“The big, loud statements that you hear are not the majority. It’s just that the fringe is noisy. All of Gillette told us they were sorry this happened, and the response proved that this wasn’t acceptable in our town,” Ariane said. Revenues went up by $4,000 more than average, so Pizza Carrello responded in kind by donating all of that money to Wyoming Equality and the Gillette Refuge Center, an organization that assists domestic abuse survivors with finding new homes.

Rachel challenges Gillette’s typecast as a backwards, antiquated small town. “I think people are shocked when they find diversity in Wyoming. But there are a lot of diverse people and a lot of different things going on in our communities. While everyone has their own opinion, people really want to talk about things and learn from each other. Random people will come to us and say, ‘oh my gosh, I love your pizza’ or ‘oh my gosh, I’m so happy you guys got married,’” she said.

Pizza is love for Ariane and Rachel. And it’s through their pizza that they plan to find their way into your heart, as well. Every meal from Pizza Carrello is crafted for the single, special person who ordered it. When she gets a ticket from the wait staff, Ariane will peek out into the restaurant to see the table. From there, she’ll often make assumptions about how much pepperoni you would want or if she thinks you’d like extra cheese. Of course, she’s not always right (unless you’re one of her regulars, and then she knows exactly how to build your perfect meal), but she will always try because it’s how she shows that she loves you.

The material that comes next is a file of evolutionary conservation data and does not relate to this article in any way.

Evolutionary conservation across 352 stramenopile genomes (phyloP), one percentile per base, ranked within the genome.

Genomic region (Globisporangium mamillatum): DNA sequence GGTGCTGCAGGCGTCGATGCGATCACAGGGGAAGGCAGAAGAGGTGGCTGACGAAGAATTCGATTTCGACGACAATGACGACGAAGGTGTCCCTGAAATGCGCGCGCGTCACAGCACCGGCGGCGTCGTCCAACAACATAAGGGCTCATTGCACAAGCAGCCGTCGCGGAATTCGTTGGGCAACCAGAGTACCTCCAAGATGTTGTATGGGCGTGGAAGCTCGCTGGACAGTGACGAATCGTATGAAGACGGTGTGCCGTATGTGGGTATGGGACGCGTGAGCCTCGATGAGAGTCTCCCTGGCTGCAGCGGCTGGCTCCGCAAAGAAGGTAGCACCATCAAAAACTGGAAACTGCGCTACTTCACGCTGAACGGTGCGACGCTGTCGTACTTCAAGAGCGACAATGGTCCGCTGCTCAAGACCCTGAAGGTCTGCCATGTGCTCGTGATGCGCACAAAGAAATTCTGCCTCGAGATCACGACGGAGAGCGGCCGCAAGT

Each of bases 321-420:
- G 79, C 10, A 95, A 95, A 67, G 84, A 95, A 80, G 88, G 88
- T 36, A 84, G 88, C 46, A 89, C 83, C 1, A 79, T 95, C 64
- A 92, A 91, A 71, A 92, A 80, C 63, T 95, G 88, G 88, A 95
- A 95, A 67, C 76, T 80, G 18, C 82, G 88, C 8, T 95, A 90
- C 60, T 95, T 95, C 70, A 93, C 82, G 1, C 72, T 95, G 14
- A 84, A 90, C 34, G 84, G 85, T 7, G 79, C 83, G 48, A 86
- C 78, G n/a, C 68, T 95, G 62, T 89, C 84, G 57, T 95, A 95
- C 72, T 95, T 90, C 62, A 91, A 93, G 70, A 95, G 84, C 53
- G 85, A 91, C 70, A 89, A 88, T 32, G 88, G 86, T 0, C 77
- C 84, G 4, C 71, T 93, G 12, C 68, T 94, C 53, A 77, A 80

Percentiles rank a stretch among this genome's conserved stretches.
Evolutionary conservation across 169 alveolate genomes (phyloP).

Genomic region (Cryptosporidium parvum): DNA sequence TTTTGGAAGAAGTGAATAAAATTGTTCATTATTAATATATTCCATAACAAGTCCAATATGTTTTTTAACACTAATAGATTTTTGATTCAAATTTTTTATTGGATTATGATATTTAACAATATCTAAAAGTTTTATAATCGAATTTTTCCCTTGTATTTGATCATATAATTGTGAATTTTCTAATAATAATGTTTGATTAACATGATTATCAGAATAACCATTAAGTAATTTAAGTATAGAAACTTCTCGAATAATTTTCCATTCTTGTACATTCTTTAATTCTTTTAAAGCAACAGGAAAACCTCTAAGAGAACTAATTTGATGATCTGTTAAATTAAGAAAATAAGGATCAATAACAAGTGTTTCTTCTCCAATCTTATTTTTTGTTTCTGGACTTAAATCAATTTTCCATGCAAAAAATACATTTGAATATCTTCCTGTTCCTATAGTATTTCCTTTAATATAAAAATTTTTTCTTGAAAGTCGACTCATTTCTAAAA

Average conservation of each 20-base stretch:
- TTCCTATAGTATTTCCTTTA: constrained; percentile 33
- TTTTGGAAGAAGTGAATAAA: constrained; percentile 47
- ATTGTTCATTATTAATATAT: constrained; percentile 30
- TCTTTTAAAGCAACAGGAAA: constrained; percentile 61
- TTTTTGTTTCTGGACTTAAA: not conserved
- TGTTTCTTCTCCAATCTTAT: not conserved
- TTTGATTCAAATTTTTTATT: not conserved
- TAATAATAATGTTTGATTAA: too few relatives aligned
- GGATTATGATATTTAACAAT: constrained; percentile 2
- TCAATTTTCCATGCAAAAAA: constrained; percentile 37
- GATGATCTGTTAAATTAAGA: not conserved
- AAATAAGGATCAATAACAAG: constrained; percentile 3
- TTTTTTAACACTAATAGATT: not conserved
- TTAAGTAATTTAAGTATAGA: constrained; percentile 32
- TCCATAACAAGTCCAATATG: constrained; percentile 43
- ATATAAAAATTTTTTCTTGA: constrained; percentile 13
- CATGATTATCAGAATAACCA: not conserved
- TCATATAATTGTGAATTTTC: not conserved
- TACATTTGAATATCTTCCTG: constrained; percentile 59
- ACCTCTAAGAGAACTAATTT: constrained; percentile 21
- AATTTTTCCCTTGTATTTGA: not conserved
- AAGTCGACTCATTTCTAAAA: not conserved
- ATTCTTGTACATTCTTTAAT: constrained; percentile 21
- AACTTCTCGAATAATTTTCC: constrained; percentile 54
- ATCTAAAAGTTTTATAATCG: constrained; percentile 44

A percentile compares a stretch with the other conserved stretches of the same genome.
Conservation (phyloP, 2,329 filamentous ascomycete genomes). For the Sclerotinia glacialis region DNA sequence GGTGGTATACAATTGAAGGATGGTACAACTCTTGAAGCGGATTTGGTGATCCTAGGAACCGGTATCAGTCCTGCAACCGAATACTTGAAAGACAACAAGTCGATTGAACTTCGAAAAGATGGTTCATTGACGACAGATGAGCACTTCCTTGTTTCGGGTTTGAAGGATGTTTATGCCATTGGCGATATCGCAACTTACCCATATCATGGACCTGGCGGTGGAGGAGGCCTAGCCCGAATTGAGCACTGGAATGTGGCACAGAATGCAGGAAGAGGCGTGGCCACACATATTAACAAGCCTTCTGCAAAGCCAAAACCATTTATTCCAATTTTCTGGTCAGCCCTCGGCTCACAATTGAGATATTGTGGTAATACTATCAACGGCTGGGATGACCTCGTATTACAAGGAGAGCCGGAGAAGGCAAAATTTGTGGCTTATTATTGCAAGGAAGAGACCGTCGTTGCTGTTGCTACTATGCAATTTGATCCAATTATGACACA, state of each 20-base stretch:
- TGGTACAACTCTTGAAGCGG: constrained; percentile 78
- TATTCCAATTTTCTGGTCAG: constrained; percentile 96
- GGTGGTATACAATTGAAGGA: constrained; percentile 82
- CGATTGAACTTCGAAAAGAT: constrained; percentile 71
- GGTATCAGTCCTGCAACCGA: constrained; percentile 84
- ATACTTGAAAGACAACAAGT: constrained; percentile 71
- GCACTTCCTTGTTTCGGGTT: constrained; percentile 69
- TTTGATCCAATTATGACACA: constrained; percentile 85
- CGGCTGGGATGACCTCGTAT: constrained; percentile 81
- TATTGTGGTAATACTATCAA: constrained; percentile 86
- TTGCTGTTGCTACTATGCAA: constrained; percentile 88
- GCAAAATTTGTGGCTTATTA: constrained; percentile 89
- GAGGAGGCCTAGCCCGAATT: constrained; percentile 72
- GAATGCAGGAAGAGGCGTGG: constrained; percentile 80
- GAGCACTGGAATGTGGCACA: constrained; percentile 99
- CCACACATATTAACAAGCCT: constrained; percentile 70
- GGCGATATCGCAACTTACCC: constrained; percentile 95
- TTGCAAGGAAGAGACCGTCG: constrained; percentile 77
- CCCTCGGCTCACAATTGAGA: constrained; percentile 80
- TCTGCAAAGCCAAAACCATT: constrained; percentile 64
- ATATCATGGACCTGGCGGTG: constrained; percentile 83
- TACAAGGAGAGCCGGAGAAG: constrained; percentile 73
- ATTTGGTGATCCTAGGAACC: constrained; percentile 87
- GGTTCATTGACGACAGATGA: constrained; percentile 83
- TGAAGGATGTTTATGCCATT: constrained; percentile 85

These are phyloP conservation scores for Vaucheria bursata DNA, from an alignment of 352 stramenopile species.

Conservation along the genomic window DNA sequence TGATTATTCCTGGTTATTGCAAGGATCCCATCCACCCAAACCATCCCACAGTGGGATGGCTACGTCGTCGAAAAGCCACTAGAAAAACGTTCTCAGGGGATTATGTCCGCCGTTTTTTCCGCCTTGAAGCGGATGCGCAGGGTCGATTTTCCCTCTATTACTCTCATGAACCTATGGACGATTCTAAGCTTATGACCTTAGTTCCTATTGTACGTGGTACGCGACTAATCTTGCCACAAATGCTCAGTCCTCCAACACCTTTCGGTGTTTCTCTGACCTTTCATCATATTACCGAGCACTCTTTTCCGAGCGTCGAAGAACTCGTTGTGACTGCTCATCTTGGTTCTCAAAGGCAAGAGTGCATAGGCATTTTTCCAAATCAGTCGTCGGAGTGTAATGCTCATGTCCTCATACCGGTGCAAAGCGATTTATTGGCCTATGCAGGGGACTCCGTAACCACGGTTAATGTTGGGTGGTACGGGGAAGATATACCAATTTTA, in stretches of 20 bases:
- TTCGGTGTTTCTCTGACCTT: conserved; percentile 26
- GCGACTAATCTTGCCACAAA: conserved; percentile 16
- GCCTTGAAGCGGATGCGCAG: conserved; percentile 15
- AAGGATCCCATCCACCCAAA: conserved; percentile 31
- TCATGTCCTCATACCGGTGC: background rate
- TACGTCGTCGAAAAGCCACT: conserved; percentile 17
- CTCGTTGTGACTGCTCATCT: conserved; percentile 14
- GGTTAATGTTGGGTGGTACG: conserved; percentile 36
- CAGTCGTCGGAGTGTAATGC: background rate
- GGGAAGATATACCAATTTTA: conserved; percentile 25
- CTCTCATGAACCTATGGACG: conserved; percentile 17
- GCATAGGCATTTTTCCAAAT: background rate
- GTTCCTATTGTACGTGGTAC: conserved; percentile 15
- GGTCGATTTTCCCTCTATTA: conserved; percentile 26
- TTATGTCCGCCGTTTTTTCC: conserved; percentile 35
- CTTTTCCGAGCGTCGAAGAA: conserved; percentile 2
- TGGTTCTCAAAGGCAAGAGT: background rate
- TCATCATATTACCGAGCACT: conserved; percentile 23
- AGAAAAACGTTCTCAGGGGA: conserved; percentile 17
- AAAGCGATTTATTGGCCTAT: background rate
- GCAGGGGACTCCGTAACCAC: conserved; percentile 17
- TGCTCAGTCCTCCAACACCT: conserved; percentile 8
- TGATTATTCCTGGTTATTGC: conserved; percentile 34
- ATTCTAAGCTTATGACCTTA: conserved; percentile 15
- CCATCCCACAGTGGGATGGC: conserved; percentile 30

“You’re going to make a product by hand that takes two days to ferment, and then put that in a wood-fired oven that you had to chop the wood for. You’re caring about the oven and fire, and you’re caring about the dough and the quality of ingredients. Why in the world would you go through all of that madness if you didn’t love the people who were going to get it,” she said.

While they’re finally taking home an actual paycheck, Ariane and Rachel continue to work for the internal ones. And one of their biggest rewards is that they, along with a handful of other outstanding restauranteurs and chefs, have made Gillette into the foodie town Ariane, Rachel and Stacie fantasized about. High quality ingredients expertly prepared is now the Gillette standard and not the exception. And making it all with love is the Pizza Carrello way.